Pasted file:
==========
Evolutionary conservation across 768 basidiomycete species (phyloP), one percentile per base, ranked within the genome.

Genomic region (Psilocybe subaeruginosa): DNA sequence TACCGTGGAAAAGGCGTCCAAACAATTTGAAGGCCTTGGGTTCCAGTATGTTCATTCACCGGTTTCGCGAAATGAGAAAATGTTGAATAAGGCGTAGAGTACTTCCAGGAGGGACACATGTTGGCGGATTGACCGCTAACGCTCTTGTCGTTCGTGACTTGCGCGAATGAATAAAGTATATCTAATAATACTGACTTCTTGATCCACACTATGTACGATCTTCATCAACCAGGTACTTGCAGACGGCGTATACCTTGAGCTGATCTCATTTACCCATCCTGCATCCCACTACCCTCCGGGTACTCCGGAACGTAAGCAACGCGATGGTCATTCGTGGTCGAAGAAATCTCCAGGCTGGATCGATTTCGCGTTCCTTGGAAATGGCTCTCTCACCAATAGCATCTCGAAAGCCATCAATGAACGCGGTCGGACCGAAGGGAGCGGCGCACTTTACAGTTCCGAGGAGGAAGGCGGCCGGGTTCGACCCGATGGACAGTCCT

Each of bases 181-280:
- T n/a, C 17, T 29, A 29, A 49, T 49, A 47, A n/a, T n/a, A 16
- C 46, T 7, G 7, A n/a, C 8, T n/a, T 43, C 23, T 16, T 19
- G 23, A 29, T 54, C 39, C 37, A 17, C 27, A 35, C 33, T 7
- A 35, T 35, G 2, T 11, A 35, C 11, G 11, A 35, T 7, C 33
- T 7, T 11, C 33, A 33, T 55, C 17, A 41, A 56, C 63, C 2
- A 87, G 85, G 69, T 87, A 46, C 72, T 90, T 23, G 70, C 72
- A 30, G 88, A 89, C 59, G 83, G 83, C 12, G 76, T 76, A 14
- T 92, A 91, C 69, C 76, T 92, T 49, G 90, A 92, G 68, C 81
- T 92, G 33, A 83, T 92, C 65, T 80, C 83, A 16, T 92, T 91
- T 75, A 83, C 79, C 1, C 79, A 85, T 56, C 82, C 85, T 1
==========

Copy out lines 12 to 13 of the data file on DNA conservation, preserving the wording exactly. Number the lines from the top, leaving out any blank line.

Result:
- T 92, G 33, A 83, T 92, C 65, T 80, C 83, A 16, T 92, T 91
- T 75, A 83, C 79, C 1, C 79, A 85, T 56, C 82, C 85, T 1